The ages of the 8 patients, including the present case, ranged between 24 and 36 years. Regarding the subtypes of IIPs, all seven previous cases had IPF, and our case is the first report of NSIP. Weiss et al. suggested that a minimal VC of one 1 L was deeded to sustain the ventilatory requirement of pregnancy [2].

However, in a case with only 0.5 L of VC at 20 weeks of gestation, her pregnancy was sustained until 33 weeks of gestation [6]. The infant was live-born in seven cases; however four out of 7 were preterm births. Sholapurkar et al. [5] reported a case necessitating therapeutic abortion at 24 weeks of gestation because of the lack of an improvement in her condition, even after one month of prednisolone therapy (40 mg daily).

She did not appear to have tolerated the additional workload by pregnancy and parturition; however detained information on her respiratory function was not available.

In pregnant women with IIP, a relationship with secondary pulmonary hypertension is possible. In our review of the literature (Table 1), we only found one case of a pregnant woman with IIP with secondary pulmonary hypertension [4].

The patient underwent cardiac catheterization at 15 weeks of gestation, and had slightly elevated pulmonary arteriolar resistance (218 dynes/sec/cm-5; normal range is within 100 dynes/sec/cm-5). At 34 weeks of gestation, the patient had premature rupture of the membranes and preterm labor; however, it was not reported whether the condition of pulmonary hypertension deteriorated [4].

Our case also had secondary pulmonary hypertension with a mild elevation in systolic PABP detected by an echocardiogram in the first trimester; systolic PABP ≥ 30 mmHg and <50 mmHg on an echocardiogram was classified as mild pulmonary hypertension [9].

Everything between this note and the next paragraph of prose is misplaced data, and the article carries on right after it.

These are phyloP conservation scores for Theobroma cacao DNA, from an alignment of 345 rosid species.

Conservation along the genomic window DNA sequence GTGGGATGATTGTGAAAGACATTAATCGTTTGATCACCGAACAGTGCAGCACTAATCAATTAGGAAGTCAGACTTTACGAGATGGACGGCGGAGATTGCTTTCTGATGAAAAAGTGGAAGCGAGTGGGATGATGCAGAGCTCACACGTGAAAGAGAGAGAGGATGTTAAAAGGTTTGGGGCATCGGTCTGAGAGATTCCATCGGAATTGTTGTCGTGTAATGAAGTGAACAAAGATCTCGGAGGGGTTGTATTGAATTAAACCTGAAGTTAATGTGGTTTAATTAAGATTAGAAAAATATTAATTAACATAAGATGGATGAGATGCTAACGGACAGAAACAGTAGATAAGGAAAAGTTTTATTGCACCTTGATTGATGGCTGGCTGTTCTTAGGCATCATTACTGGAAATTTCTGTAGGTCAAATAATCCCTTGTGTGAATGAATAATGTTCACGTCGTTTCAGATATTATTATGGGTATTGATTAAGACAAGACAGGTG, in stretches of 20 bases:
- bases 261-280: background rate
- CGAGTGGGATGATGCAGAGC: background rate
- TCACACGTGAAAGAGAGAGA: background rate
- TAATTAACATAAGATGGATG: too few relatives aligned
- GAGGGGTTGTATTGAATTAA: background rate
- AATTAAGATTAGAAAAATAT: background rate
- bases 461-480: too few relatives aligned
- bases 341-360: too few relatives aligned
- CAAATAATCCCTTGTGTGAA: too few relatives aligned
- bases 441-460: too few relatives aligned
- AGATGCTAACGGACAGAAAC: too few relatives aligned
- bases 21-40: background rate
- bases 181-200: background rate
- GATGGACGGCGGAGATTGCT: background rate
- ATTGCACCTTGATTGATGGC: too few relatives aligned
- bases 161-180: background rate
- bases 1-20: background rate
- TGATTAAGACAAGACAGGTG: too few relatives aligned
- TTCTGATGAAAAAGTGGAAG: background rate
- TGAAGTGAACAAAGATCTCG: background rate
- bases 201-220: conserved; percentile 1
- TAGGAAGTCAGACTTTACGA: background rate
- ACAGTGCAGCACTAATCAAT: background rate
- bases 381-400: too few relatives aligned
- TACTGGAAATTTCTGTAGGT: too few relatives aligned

Our management strategy was to maintain the systolic PABP at less than 50 mmHg because systolic PABP ≥ 50 mmHg on an echocardiogram was classified as severe pulmonary hypertension [9].

In our case, we terminated the pregnancy at 30 weeks of gestation because systolic PABP reached a severe range. The present report is the first case of a pregnant woman with IIP for which the pregnancy was terminated due to the deterioration of pulmonary hypertension.

Conclusion

In summary, although the influence of IIPs on pregnancy remains unclear, the present case showed that the maintenance of systolic PABP at less than 50 mmHg on an echocardiogram may be effective in the management of pregnant women with IIP and secondary pulmonary hypertension.

Acknowledgments

The authors are grateful to Hiroshi Yamamoto (First Department of Internal Medicine, Shinshu University School of Medicine) and Hirohiko Motoki (Department of Cardiovascular Medicine, Shinshu University School of Medicine) for the management of the patient.

Competing Interests

The authors declare that they have no competing interests.